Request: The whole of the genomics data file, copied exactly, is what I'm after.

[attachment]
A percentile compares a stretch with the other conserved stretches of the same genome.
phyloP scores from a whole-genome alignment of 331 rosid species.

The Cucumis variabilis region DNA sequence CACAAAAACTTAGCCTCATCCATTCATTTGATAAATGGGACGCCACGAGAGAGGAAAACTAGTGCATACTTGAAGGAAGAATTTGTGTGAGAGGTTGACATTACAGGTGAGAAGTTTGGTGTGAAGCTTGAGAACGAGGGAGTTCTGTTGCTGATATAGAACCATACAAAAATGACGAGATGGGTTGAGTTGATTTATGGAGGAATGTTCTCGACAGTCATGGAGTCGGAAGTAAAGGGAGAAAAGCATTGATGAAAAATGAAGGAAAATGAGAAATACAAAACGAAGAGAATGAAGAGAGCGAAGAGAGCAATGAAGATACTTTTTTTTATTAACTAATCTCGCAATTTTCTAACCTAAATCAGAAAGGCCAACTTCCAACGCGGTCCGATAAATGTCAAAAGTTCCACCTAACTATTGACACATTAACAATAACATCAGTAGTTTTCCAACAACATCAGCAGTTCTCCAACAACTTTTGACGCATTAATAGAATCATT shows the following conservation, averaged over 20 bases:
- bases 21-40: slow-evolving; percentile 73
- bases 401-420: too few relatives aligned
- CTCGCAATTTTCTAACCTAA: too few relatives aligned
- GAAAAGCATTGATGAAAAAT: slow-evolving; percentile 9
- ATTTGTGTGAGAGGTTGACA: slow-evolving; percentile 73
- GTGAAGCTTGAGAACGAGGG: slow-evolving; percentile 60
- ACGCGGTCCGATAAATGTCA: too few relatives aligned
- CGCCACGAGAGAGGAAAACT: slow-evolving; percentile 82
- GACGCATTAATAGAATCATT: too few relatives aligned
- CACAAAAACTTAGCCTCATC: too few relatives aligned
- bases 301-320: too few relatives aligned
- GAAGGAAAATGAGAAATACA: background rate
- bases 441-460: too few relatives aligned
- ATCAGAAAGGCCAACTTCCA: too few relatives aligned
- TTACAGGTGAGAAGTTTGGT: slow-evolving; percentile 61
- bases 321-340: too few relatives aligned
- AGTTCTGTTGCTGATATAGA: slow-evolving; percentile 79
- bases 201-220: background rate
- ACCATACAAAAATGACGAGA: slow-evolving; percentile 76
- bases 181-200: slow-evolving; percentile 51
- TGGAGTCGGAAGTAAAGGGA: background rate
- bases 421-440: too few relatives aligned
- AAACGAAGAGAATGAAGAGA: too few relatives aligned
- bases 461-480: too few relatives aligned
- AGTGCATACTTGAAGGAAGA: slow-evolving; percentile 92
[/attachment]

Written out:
A percentile compares a stretch with the other conserved stretches of the same genome.
phyloP scores from a whole-genome alignment of 331 rosid species.

The Cucumis variabilis region DNA sequence CACAAAAACTTAGCCTCATCCATTCATTTGATAAATGGGACGCCACGAGAGAGGAAAACTAGTGCATACTTGAAGGAAGAATTTGTGTGAGAGGTTGACATTACAGGTGAGAAGTTTGGTGTGAAGCTTGAGAACGAGGGAGTTCTGTTGCTGATATAGAACCATACAAAAATGACGAGATGGGTTGAGTTGATTTATGGAGGAATGTTCTCGACAGTCATGGAGTCGGAAGTAAAGGGAGAAAAGCATTGATGAAAAATGAAGGAAAATGAGAAATACAAAACGAAGAGAATGAAGAGAGCGAAGAGAGCAATGAAGATACTTTTTTTTATTAACTAATCTCGCAATTTTCTAACCTAAATCAGAAAGGCCAACTTCCAACGCGGTCCGATAAATGTCAAAAGTTCCACCTAACTATTGACACATTAACAATAACATCAGTAGTTTTCCAACAACATCAGCAGTTCTCCAACAACTTTTGACGCATTAATAGAATCATT shows the following conservation, averaged over 20 bases:
- bases 21-40: slow-evolving; percentile 73
- bases 401-420: too few relatives aligned
- CTCGCAATTTTCTAACCTAA: too few relatives aligned
- GAAAAGCATTGATGAAAAAT: slow-evolving; percentile 9
- ATTTGTGTGAGAGGTTGACA: slow-evolving; percentile 73
- GTGAAGCTTGAGAACGAGGG: slow-evolving; percentile 60
- ACGCGGTCCGATAAATGTCA: too few relatives aligned
- CGCCACGAGAGAGGAAAACT: slow-evolving; percentile 82
- GACGCATTAATAGAATCATT: too few relatives aligned
- CACAAAAACTTAGCCTCATC: too few relatives aligned
- bases 301-320: too few relatives aligned
- GAAGGAAAATGAGAAATACA: background rate
- bases 441-460: too few relatives aligned
- ATCAGAAAGGCCAACTTCCA: too few relatives aligned
- TTACAGGTGAGAAGTTTGGT: slow-evolving; percentile 61
- bases 321-340: too few relatives aligned
- AGTTCTGTTGCTGATATAGA: slow-evolving; percentile 79
- bases 201-220: background rate
- ACCATACAAAAATGACGAGA: slow-evolving; percentile 76
- bases 181-200: slow-evolving; percentile 51
- TGGAGTCGGAAGTAAAGGGA: background rate
- bases 421-440: too few relatives aligned
- AAACGAAGAGAATGAAGAGA: too few relatives aligned
- bases 461-480: too few relatives aligned
- AGTGCATACTTGAAGGAAGA: slow-evolving; percentile 92